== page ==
National Signing Day – The Last Day the Players Have Any Power or Freedom

by Kent Sterling

Families gather under the spotlight to see which hat and school a kid will choose.  They should enjoy that moment.

Families gather under the spotlight to see which hat and school a kid will choose. They should enjoy that moment.

The thousands of high school seniors signing their letters of intent today to play football at FBS schools across the country need to smile broadly and feel very good about their decision today because once the letter is faxed, their lives will change forever.

Once today is over, the schools and coaches hold all the cards.  They call the shots, and the players need to do what they are told.  If they don’t, scholarships are pulled and transfers are in order – along with a potential temporary loss of eligibility.

Up until today, the coaches were the sellers in the recruiting relationship and the players the sellers.  Today, the roles flip, and all the power shifts to the coaches.

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I remember watching Indiana Basketball coach talk to Damon Bailey after an IU game when Bailey was a junior at Bedford North Lawrence High School.  Knight had his arm around Bailey in the corner of Assembly Hall as the two shared a laugh about something.  I thought, “Don’t get used to being the Bobber’s buddy, Damon.”

All though friendly chats on the phone end today.  Tomorrow, the future of all those coaches’ careers will rest upon the work ethic, dedication, ability to listen, and athletic ability of the soon-to-be college football players.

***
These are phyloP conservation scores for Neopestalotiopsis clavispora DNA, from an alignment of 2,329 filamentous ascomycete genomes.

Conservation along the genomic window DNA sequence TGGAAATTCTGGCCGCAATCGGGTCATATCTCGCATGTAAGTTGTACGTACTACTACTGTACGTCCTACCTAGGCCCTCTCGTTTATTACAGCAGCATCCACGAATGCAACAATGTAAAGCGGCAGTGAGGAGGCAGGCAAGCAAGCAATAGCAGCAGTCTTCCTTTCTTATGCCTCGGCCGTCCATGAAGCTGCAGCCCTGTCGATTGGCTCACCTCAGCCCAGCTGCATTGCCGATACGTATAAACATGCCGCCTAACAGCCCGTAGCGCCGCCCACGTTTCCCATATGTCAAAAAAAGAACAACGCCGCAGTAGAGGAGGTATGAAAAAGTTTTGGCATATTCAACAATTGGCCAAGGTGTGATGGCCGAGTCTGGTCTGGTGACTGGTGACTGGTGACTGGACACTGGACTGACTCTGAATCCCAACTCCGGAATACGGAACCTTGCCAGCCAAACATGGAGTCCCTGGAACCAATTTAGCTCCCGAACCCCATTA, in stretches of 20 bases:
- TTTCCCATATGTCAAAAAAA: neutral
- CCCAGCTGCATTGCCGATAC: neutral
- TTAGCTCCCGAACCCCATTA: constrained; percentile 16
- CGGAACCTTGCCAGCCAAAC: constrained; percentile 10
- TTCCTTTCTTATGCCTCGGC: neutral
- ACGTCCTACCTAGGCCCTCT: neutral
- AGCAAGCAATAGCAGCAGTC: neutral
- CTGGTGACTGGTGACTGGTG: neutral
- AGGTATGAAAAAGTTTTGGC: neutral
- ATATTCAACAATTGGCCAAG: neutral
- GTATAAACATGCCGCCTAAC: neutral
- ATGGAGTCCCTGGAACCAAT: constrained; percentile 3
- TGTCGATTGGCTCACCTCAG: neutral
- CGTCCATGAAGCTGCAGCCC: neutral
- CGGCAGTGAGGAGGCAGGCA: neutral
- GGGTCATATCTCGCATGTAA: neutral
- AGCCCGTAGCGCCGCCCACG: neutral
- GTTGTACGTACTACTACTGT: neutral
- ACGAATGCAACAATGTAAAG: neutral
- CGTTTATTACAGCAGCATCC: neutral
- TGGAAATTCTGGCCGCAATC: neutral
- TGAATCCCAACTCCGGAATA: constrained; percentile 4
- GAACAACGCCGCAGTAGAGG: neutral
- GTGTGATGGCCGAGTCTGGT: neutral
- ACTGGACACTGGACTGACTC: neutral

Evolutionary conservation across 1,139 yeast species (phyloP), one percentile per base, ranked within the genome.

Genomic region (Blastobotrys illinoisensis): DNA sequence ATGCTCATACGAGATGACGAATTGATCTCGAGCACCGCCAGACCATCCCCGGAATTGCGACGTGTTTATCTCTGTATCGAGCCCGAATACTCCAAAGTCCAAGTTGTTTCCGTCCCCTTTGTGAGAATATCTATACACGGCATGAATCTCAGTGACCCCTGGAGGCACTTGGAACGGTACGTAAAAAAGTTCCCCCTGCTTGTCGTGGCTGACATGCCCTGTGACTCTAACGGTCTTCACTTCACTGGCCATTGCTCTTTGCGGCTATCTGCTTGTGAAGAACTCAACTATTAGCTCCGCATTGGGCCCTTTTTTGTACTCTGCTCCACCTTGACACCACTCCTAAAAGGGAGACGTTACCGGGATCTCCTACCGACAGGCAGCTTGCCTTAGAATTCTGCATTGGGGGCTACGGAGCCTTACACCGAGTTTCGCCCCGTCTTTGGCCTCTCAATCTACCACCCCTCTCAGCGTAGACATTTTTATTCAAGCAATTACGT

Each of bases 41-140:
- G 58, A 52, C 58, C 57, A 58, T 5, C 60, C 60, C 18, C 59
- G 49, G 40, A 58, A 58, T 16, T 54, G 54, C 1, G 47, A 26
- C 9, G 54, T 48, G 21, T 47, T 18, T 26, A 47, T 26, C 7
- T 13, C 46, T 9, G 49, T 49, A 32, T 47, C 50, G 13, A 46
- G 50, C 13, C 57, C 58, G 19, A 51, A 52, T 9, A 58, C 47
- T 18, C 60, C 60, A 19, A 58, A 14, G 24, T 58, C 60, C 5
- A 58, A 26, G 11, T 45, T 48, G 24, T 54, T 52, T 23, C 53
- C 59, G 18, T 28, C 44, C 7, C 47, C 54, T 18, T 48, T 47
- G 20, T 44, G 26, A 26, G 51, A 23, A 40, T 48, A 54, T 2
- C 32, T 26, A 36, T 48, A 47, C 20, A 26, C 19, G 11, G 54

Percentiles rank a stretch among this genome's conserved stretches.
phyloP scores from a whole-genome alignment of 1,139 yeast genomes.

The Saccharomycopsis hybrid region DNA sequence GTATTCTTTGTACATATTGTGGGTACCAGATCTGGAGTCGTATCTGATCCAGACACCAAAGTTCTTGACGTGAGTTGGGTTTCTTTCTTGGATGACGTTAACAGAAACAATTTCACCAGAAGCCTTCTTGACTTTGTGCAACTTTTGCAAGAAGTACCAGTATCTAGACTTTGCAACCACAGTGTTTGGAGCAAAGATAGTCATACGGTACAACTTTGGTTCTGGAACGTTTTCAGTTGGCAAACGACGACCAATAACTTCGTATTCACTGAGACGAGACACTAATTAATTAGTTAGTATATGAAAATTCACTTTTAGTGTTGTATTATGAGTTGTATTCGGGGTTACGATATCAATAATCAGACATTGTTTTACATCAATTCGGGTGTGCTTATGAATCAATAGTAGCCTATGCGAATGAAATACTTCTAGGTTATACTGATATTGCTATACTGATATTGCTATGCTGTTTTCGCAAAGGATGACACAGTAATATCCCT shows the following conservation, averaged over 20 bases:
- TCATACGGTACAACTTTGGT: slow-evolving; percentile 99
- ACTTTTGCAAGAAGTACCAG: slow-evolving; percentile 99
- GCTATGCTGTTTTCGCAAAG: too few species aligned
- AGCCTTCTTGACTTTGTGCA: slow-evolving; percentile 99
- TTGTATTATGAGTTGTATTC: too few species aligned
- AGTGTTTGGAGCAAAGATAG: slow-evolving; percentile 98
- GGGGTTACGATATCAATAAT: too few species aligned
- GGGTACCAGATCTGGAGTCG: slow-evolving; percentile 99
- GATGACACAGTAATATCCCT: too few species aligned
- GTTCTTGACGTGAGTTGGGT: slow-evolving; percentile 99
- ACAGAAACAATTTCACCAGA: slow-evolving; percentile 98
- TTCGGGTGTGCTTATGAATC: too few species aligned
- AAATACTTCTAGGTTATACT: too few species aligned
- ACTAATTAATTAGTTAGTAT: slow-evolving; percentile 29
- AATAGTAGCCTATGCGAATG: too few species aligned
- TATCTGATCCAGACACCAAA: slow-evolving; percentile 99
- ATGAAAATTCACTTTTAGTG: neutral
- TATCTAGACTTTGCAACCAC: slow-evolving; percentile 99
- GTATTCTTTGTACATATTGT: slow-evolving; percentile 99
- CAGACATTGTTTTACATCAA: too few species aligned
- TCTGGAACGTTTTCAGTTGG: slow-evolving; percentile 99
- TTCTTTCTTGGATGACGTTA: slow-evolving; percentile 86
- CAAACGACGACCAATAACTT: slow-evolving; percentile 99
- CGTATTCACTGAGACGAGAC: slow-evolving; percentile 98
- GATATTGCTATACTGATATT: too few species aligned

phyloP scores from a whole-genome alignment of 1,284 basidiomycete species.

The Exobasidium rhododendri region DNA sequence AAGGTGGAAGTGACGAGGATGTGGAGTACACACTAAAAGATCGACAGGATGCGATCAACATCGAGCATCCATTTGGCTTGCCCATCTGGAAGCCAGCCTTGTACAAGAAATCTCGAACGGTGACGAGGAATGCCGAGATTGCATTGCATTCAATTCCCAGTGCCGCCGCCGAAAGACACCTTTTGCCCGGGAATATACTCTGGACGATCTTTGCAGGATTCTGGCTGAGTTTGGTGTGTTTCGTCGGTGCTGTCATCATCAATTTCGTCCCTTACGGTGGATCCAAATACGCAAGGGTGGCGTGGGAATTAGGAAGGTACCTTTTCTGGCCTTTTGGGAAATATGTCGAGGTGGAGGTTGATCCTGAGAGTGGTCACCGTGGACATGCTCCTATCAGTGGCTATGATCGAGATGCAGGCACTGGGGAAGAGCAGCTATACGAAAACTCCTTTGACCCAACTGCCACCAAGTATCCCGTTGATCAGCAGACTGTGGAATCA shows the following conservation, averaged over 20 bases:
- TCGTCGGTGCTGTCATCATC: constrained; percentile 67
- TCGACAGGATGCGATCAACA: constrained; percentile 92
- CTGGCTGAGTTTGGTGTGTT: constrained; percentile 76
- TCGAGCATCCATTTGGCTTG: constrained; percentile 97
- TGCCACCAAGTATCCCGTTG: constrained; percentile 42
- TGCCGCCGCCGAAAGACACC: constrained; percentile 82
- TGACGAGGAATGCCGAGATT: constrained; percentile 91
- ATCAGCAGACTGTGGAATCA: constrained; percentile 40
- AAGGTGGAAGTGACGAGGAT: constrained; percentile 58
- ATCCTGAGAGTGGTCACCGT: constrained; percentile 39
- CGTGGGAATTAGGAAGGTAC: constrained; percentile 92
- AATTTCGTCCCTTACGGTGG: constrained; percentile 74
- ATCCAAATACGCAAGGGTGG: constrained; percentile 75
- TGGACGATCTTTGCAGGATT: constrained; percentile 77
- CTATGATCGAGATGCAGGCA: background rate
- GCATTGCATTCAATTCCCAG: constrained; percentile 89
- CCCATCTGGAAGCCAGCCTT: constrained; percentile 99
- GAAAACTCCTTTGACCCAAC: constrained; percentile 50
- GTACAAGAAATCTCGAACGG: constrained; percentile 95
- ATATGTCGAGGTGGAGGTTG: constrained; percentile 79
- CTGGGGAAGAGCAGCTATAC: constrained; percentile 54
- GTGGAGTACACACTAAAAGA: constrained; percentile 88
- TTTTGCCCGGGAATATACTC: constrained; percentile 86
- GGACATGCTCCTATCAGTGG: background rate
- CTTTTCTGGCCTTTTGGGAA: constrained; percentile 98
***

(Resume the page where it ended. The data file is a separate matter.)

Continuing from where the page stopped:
These coaches aren’t being paid millions of dollars to serve as a camp counselor, leading everyone in a rousing version of “Michael, Row Your Boat Ashore.”  They are paid to win, and more importantly they are fired for losing.  The relationship between the player and coach is driven by the coach’s desire to either keep his job or bounce upward to a more prominent and financially flush program.

That’s not only true for the head coach, but for the coordinators and position coaches too.

The coach is more drill sergeant and less mentor.  That’s the reality of football.  The winner of each play is most often the guy willing to do what his opponent was not.  Putting your body in harm’s way is not a natural act, and fear is a reasonable motivator not only for making a great play, but for investing the time and effort needed to prepare to make the great play.

Recruits don’t get to see that side of the coach during their official visits, the lengthy phone calls, and the genial home visits when the decision to attend a school is made.

Sadly, the chances of a head coach remaining with a program through the entirety of a players college career is less than 50%, and the odds of a coordinator or position coach bolting for another gig are even greater.  That renders moot the comfort a kid and his family forge with a coach whom they believe will stick around for the next five years.  But they don’t realize that at the time.

They are made to feel coveted by the coach, who when presented with a better opportunity to provide for his family will leave the current school for another often without any thought, regret, or goodbye.  It happens all the time, but it always shocks the players left to fend for the respect of the new coach.

One of the most valuable lessons young men learn from participating in college football and basketball is that bosses rarely screw around.  When they ask for effort and it’s not given, consequences occur.  There are no consequences for recruits, but they are coming soon enough.

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Recruiting is a fool’s paradise, and all those fools are about to be presented with the shock of their lives.  The men who just gave them a hug are about to show them a very different side of themselves.

College football is a man’s world, and after today all those former recruits will learn that.  So go ahead and sit there at a table covered with hats. Pick one, and then wipe that smile off your face and go to work.

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